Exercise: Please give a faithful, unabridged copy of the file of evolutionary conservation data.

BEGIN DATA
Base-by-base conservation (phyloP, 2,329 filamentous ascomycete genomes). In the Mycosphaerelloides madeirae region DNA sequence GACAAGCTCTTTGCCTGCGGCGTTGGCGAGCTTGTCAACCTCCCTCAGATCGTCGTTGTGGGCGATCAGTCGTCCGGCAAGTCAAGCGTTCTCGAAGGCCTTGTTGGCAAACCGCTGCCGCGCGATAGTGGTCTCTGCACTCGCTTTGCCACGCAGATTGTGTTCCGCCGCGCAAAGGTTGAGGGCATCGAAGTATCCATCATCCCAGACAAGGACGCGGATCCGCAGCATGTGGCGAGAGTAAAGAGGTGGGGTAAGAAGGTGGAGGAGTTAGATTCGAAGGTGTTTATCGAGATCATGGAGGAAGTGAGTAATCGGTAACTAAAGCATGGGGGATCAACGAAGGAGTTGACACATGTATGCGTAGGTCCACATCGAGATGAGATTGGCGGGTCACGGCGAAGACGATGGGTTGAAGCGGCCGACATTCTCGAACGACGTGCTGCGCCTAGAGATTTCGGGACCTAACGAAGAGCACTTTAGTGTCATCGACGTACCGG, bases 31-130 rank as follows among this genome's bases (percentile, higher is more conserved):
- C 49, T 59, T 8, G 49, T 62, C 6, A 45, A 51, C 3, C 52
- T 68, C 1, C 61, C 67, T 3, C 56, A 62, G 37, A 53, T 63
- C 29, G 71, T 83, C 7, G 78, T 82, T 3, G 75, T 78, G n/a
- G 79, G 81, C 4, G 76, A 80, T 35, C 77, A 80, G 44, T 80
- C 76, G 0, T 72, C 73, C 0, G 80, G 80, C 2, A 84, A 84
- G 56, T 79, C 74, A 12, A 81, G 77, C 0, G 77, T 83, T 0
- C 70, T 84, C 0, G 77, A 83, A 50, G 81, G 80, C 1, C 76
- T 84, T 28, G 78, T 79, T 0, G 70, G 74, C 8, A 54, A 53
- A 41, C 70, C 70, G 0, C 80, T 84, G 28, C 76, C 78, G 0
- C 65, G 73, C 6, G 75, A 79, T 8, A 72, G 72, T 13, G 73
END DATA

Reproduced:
Base-by-base conservation (phyloP, 2,329 filamentous ascomycete genomes). In the Mycosphaerelloides madeirae region DNA sequence GACAAGCTCTTTGCCTGCGGCGTTGGCGAGCTTGTCAACCTCCCTCAGATCGTCGTTGTGGGCGATCAGTCGTCCGGCAAGTCAAGCGTTCTCGAAGGCCTTGTTGGCAAACCGCTGCCGCGCGATAGTGGTCTCTGCACTCGCTTTGCCACGCAGATTGTGTTCCGCCGCGCAAAGGTTGAGGGCATCGAAGTATCCATCATCCCAGACAAGGACGCGGATCCGCAGCATGTGGCGAGAGTAAAGAGGTGGGGTAAGAAGGTGGAGGAGTTAGATTCGAAGGTGTTTATCGAGATCATGGAGGAAGTGAGTAATCGGTAACTAAAGCATGGGGGATCAACGAAGGAGTTGACACATGTATGCGTAGGTCCACATCGAGATGAGATTGGCGGGTCACGGCGAAGACGATGGGTTGAAGCGGCCGACATTCTCGAACGACGTGCTGCGCCTAGAGATTTCGGGACCTAACGAAGAGCACTTTAGTGTCATCGACGTACCGG, bases 31-130 rank as follows among this genome's bases (percentile, higher is more conserved):
- C 49, T 59, T 8, G 49, T 62, C 6, A 45, A 51, C 3, C 52
- T 68, C 1, C 61, C 67, T 3, C 56, A 62, G 37, A 53, T 63
- C 29, G 71, T 83, C 7, G 78, T 82, T 3, G 75, T 78, G n/a
- G 79, G 81, C 4, G 76, A 80, T 35, C 77, A 80, G 44, T 80
- C 76, G 0, T 72, C 73, C 0, G 80, G 80, C 2, A 84, A 84
- G 56, T 79, C 74, A 12, A 81, G 77, C 0, G 77, T 83, T 0
- C 70, T 84, C 0, G 77, A 83, A 50, G 81, G 80, C 1, C 76
- T 84, T 28, G 78, T 79, T 0, G 70, G 74, C 8, A 54, A 53
- A 41, C 70, C 70, G 0, C 80, T 84, G 28, C 76, C 78, G 0
- C 65, G 73, C 6, G 75, A 79, T 8, A 72, G 72, T 13, G 73